One in Five Americans Age 12 and Older Experiences Hearing Loss Severe Enough to Hinder Communication
A new study found one in five Americans experience some hearing loss
Nov. 15, 2011— -- Nearly one in five Americans age 12 and older experience hearing loss severe enough to interfere with day-to-day communication.
The new research, published in the Archives of Internal Medicine, examined data from the National Health and Nutritional Examination Surveys, or NHNES, which has collected health information from thousands of Americans since 1971. The researchers looked specifically at people age 12 and older -- men and women of all races -- whose hearing had been tested during NHANES exams.
"Hearing loss is inevitable in many ways, and a lot of people view it as inconsequential, which is where there is a big mistake," said Dr. Frank Lin, assistant professor in the department of otolaryngology at Johns Hopkins School of Medicine and lead author of the study. "Hearing loss has a great impact on cognitive abilities and can progressively lead to social isolation and loneliness," he told ABCNews.com.
"When people can't communicate effectively, the brain actually has to reallocate resources to help with hearing, and that may affect dementia and other cognitive impairment," said Lin.
And with an older population that's living longer, hearing loss could become a serious impediment to social intercourse.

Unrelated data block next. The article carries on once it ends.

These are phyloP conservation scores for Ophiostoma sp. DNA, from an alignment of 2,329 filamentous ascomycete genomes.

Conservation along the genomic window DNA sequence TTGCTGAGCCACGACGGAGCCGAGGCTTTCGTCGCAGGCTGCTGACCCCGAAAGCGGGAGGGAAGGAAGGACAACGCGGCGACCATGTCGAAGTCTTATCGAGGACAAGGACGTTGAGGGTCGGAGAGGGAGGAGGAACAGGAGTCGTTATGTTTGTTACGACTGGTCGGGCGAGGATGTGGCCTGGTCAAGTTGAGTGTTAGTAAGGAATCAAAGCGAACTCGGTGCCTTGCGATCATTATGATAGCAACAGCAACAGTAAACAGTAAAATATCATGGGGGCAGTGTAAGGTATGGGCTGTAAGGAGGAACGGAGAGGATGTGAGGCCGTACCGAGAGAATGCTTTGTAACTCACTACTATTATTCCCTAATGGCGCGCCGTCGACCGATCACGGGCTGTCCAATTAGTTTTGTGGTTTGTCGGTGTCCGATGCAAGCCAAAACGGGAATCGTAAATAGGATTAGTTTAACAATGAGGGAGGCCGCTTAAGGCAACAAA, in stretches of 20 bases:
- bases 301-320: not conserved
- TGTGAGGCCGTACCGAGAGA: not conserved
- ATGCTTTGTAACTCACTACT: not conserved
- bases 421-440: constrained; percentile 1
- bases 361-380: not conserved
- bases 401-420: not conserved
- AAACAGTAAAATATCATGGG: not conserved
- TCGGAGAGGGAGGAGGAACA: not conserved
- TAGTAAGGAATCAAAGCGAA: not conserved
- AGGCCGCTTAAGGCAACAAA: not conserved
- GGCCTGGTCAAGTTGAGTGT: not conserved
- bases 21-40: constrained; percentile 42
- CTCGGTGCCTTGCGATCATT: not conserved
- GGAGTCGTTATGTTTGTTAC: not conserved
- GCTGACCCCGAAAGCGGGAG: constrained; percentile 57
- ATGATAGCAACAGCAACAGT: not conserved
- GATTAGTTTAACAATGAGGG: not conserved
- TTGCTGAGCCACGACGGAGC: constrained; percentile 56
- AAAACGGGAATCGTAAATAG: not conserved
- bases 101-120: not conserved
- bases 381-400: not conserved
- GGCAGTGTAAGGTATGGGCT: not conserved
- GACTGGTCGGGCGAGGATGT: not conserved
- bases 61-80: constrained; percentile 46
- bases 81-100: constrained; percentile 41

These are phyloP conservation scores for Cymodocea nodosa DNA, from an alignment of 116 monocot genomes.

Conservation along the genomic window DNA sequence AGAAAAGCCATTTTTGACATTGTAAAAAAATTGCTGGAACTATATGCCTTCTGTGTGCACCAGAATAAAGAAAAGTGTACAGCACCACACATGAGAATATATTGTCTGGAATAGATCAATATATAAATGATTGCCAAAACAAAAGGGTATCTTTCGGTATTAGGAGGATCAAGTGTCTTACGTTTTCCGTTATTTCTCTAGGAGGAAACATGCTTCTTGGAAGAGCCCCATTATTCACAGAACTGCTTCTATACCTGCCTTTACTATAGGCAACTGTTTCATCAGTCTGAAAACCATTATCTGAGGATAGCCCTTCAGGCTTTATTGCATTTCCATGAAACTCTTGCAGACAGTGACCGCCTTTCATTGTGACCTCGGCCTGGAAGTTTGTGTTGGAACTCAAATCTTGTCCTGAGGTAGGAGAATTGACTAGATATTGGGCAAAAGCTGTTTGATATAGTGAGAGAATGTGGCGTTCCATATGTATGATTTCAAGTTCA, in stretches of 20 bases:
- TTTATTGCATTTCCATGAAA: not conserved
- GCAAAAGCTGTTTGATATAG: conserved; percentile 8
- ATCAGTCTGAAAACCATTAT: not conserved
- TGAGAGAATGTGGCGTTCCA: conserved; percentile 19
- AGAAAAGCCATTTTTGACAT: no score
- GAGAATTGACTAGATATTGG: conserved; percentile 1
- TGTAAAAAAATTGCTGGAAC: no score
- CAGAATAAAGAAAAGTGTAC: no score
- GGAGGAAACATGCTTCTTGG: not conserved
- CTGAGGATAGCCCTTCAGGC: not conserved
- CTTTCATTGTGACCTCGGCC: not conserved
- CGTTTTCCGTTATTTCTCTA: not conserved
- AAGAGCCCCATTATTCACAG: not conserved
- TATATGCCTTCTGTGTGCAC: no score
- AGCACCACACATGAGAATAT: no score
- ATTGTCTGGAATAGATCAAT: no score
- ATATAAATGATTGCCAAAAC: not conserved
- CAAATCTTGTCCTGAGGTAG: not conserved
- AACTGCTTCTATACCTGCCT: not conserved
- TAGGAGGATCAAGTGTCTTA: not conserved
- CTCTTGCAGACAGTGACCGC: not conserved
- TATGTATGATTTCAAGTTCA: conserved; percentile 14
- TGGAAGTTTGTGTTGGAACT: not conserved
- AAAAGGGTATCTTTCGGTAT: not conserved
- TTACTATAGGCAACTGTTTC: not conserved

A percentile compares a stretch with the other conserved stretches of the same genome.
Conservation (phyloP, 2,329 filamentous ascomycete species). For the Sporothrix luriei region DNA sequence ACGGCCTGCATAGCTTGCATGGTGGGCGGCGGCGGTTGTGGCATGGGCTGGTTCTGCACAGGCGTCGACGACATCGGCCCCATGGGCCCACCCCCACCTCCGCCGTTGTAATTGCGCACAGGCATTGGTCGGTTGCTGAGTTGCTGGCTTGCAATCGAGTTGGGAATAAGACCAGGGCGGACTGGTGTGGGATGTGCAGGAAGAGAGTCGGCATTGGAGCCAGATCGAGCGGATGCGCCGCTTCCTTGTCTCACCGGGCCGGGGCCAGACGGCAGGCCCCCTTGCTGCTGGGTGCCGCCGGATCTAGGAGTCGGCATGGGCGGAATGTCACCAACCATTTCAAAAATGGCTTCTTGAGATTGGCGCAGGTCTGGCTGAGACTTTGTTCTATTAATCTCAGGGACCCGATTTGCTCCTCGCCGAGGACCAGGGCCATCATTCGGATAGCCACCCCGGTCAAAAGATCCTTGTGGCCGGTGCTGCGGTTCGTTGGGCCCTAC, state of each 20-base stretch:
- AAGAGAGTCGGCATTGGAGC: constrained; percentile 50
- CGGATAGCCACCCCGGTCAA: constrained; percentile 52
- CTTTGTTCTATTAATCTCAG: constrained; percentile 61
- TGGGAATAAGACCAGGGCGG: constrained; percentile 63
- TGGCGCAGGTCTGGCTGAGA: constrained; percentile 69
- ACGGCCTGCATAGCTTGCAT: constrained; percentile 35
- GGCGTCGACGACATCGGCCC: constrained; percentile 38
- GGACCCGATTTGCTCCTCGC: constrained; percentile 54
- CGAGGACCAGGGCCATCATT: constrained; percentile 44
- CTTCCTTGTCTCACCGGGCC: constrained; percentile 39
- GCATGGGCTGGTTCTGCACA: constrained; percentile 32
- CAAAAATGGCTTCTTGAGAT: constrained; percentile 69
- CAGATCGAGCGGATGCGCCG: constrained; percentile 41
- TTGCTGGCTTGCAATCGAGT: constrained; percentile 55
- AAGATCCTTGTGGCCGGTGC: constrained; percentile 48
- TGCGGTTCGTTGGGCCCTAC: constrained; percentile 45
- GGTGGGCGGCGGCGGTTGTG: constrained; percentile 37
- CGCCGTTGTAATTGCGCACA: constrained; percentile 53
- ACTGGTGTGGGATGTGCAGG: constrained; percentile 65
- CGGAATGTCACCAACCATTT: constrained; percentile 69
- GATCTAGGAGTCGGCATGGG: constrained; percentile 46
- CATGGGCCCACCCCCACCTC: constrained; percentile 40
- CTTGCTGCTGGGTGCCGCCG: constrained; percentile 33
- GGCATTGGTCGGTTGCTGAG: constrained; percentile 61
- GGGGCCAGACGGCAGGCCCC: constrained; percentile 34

"Helen Keller once said, 'Blindness separates us from things, but deafness separates us from people,'" said Dr. Rob Jackler, chairman of the American Academy Otolaryngology Hearing committee and a professor at Stanford University School of Medicine. "It is central to what a human being is, and as you become older, hearing clarity diminishes, and it is a reason older people withdraw from life and become depressed."
While hearing loss nearly doubles with every age decade, women and blacks were significantly less likely to suffer from substantial hearing loss at any age than were men, whites and Hispanics.
Experts said estrogen and melanin in darker skin could both have protective effects on the ear, which may explain the lower rates of hearing loss in such populations.
"This certainly suggests that there can be some genetic-based hearing loss along with environmentally based loss," said Jackler.
But hearing loss has a large environmental component too.
"Seeds of older-age hearing loss may be planted by excessive noises in the younger years, so we really need to pay attention to amplified music through ear phones, because it will move the life curve of hearing loss along quicker," said Jackler.
That ringing or hollow sound in one's ear after listening to a steady stream of loud noise is known as a temporary threshold shift. That shift is a "red flag" for causing potential permanent damage, said Jackler, especially if the ringing lasts more than a few hours. Impulse noise is even worse than the temporary threshold, though.
"Shooting guns or having a firework go off near your ear is even more dangerous," said Jackler. "The ear has a defense mechanism that mitigates slightly continuous sounds. There are little muscles that tighten to resist sound, which allows for a minor degree of protection, but impulse noises get in before the ear has time to defend itself."
As in-ear headphones become a staple of the American wardrobe, experts worry that the constant blaring of music directly into the ears could do long-term damage.
"You don't see the effects of true hearing loss for several years," said Lin. "It's hard to say how much the ears will be affected from iPods and such. It's certainly not going to help your hearing, but we just don't know how much it's going to hurt it."